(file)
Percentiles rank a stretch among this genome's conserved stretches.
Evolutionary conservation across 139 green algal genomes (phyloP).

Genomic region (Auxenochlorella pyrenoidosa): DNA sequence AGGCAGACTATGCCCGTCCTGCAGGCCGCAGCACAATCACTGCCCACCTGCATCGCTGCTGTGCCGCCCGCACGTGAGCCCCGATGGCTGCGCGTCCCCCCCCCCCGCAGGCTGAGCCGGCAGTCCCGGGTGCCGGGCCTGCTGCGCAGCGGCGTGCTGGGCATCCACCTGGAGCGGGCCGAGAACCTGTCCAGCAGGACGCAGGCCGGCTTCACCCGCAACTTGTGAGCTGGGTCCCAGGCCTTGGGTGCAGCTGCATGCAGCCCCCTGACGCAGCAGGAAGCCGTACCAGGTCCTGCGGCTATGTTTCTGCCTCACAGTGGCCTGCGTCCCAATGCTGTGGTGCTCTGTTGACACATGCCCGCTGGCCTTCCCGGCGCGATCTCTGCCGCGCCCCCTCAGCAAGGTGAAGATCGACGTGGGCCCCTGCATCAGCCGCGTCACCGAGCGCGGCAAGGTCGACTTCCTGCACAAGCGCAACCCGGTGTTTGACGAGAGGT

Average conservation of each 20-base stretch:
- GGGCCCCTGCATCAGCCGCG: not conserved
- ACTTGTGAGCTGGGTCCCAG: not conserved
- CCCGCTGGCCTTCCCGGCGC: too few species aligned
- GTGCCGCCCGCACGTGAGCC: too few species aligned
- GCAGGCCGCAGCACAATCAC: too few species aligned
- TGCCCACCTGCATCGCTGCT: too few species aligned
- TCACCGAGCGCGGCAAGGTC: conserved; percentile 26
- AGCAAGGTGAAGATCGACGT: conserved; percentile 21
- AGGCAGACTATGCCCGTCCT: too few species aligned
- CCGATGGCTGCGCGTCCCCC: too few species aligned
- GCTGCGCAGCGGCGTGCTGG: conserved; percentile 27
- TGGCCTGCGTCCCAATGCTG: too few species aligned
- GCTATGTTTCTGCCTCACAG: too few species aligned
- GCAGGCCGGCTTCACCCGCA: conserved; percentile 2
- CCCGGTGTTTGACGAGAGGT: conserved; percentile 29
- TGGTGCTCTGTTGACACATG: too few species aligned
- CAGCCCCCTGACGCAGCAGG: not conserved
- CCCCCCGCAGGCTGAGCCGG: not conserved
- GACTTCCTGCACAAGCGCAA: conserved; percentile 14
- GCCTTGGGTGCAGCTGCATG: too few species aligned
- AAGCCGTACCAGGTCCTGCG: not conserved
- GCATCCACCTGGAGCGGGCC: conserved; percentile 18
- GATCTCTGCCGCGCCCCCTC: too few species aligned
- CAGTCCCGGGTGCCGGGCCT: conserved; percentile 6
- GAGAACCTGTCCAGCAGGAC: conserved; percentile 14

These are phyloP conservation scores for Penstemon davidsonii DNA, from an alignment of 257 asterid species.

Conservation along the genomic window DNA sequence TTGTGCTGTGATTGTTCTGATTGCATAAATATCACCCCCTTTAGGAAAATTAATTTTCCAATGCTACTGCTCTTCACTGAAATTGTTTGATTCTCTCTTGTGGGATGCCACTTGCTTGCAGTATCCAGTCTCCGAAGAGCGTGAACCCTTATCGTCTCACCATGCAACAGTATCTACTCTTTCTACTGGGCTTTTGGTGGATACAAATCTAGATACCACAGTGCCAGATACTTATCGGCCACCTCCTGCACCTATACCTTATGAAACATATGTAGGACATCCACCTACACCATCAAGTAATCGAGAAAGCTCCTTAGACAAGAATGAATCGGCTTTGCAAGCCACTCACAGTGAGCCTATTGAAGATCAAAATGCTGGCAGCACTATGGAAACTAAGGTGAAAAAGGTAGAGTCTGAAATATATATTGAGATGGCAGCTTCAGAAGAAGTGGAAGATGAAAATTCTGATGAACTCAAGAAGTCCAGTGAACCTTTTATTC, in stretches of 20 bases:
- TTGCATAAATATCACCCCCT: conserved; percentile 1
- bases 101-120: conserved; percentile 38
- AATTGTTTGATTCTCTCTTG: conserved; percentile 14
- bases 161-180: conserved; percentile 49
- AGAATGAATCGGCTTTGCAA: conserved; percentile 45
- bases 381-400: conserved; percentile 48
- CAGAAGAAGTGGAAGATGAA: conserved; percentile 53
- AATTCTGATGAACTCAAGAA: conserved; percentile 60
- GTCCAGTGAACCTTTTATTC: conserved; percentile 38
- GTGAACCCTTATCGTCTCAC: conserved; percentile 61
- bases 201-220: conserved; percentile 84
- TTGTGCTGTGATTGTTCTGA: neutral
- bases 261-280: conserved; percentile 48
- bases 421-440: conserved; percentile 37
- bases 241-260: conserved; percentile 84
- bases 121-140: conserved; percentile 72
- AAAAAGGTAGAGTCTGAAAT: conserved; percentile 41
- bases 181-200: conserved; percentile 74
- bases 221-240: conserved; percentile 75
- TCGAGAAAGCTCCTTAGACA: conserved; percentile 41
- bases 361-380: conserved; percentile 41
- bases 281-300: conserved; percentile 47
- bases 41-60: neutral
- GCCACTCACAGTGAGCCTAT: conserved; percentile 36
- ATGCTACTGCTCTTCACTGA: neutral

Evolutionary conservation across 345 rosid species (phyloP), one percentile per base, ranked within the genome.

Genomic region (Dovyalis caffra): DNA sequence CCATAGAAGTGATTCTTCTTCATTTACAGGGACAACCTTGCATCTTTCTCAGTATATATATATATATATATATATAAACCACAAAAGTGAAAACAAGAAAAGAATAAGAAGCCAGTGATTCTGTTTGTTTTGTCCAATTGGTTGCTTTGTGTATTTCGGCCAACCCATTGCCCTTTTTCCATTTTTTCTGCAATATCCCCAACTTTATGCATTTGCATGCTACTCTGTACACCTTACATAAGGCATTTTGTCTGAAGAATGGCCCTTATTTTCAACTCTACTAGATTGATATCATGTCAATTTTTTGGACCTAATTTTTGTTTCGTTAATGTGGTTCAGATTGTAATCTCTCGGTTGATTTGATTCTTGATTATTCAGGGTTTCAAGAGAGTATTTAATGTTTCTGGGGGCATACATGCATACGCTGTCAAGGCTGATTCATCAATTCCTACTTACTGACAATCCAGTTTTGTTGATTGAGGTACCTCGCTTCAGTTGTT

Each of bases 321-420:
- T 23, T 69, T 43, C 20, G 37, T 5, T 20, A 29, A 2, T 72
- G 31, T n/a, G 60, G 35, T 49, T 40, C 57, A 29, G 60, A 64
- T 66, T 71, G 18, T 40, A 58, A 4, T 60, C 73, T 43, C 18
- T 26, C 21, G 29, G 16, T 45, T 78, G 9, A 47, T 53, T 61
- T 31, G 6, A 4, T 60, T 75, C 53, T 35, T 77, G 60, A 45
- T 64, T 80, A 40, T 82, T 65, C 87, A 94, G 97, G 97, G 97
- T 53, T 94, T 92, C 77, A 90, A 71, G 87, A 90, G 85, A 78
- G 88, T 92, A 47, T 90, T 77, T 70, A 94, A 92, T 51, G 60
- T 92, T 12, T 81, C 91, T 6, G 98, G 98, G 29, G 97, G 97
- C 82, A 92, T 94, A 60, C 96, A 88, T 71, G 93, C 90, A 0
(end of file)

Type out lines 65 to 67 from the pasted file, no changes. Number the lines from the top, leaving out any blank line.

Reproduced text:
- T 64, T 80, A 40, T 82, T 65, C 87, A 94, G 97, G 97, G 97
- T 53, T 94, T 92, C 77, A 90, A 71, G 87, A 90, G 85, A 78
- G 88, T 92, A 47, T 90, T 77, T 70, A 94, A 92, T 51, G 60